Republican Presidential Candidates


 “The ‘Magnetic’ Blaine; Or, A Very Heavy ‘Load’-stone for the Republican Party to Carry”
  Cartoonist:  Thomas Nast
  Source:  Harper's Weekly
  Date:   May 8, 1880, p. 300

Click to see a large version of this cartoon...

Click to see a large version of this cartoon

Complete HarpWeek Explanation:
This cartoon pokes fun at Senator James Blaine's charismatic, or "magnetic," personality by depicting him literally as a magnet. Instead of attracting votes, however, the Republican presidential candidate has scandals, corrupt practices, and controversial issues bonded to him.

The barrel of money under his head is a symbol that Thomas Nast and other cartoonists used to represent ill-gotten wealth and slush funds used to buy votes or political favors. It was particularly associated with Samuel Tilden, the Democratic presidential nominee in 1876, and William English, the Democratic vice-presidential nominee in 1880.

The "bloody shirt" was a common campaign tactic used by Republicans to remind voters of the Democratic party's historic link with secession and the Confederate cause. Its inclusion in this cartoon is ironic for two reasons: 1) artist Thomas Nast was one of the most egregious practitioners of "bloody shirt" symbolism; and 2) it would be Blaine who in the fall of 1880 urged the Republican party to put aside the "bloody shirt" in favor of emphasizing the tariff issue.

The Credit Mobilier scandal first came to light in the fall of 1872. Managers of Credit Mobilier, the holding company for the federally subsidized Union Pacific Railroad, were accused of siphoning off huge amounts of public money for personal gain. Trying to cover up their misdeeds and gain leniency in Congress, the corporation's officers gave key Congressmen bribes in the form of discounted stock and bonds. Blaine was one of several politicians initially accused, but he truthfully denied the charges and, as speaker of the house, established a special committee to investigate the scandal. Nast, however, considered Blaine to be irredeemably corrupt, so naturally accepted the allegations as accurate.

In 1876, Blaine was the leading presidential candidate for the Republican presidential nomination until rumors began to circulate that he had used his influence as speaker of the house to advance legislation favorable to the Fort Smith and Little Rock Railroad after the company gave him a large cash payment for nearly worthless bonds. Evidence known as "the Mulligan letters" seemed to implicate Blaine, and his effort to defend himself was less than candid. The House, however, took no action against him when it lost jurisdiction upon his appointment to the U.S. Senate to fill the remaining term of the retiring Lot Morrill.

Blaine's status as a "spoils" politician who exploited the patronage system to aggrandize his own power is represented by the leech marked "Machine Politicians." The other leech, "Grant's Cast Off Followers," is a rebuke to Blaine's leadership of the moderate "Half-Breed" wing of the Republican party, which stood opposed to the pro-Grant "Stalwart" wing. Grant was a hero to Nast, but the artist was sympathetic to the reform wing of the party, so considered both "Stalwart" chiefs, like Senator Roscoe Conkling of New York, and "Half-Breed" kingpins, like Blaine, to be unscrupulous machine politicians.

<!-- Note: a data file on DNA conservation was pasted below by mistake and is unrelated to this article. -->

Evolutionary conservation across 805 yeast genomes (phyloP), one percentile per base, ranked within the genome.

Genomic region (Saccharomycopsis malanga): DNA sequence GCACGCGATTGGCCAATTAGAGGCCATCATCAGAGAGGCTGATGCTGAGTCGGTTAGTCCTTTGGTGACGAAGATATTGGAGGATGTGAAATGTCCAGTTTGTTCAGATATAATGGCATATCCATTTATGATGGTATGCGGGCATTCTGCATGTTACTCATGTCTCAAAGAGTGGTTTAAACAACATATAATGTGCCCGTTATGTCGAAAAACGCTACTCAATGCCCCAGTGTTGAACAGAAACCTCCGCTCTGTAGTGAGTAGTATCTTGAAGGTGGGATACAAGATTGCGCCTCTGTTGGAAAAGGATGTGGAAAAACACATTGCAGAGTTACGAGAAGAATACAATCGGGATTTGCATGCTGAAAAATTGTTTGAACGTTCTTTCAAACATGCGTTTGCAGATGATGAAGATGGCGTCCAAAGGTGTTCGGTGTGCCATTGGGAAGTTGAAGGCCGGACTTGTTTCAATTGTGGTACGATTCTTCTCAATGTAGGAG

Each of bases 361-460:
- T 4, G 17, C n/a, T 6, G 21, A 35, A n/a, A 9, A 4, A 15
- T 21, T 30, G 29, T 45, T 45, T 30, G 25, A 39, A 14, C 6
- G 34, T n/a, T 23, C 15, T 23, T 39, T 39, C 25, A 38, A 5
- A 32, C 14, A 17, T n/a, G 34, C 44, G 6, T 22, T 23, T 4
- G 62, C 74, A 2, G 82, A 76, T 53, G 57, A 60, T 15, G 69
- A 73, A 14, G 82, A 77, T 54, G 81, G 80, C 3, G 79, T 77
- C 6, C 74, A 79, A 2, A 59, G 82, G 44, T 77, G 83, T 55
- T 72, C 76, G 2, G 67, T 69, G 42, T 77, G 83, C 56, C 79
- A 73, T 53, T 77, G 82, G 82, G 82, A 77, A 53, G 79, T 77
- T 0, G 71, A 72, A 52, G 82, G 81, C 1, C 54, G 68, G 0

The figures of the Chinese man and Denis Kearney remind viewers of Blaine's ardent, vocal opposition to Chinese immigration (see "Nativism" in Issues). Kearney was the leader of the anti-Chinese (or Chinese-exclusion) movement in California. Blaine believed that the Chinese laborers immigrating to the American West Coast were a servile class of workers, little better than slaves, who were denigrating the standard of living for all free laborers. Skeptical critics charged that Blaine was merely trying to gain support on the West Coast to boost his presidential chances. His stance on the issue, though, was solidly mainstream at the time and probably gained him little political capital. (For more information, visit HarpWeek's site on "The Chinese American Experience, 1857-1892.")

The severed silver coin carrying the picture of a duck (instead of the American eagle) is Nast's mocking symbol of silver coinage generally and the Bland-Allison Act specifically. Backed by inflationists, Congress enacted the latter in 1878 as a compromise bill which allowed a limited amount of silver to be coined annually. The "Money Question" (see "Monetary Policy" in Issues) was most of the most divisive in the late-19th century. Nast, a hard-money supporter, caricatures silver as devalued money by slicing off a portion of the coin. Its attachment to Blaine misleadingly reveals him to be a soft-money advocate.

In fact, Blaine's maiden speech on the floor of the House had been a denunciation of the inflationist "Ohio Idea" of the unlimited circulation of greenbacks (not backed by gold). In 1874, Speaker of the House Blaine almost single-handedly averted a schism in the Republican party over the money question. Congress had passed an Inflation Bill, which would have increased the amount of greenbacks and national bank notes in circulation and consequently stimulate inflation. President Ulysses S. Grant vetoed the measure as economically unsound, but irate soft-money Republicans, whose debt-ridden constituents wanted inflation, threatened to join with Democrats to override the veto. Blaine constructed a compromise inflation bill acceptable to soft-money Republicans and the president. In 1878, Senator Blaine campaigned for Republican congressional candidates in the Midwest, where he defended the return to the gold standard scheduled for January 1879.













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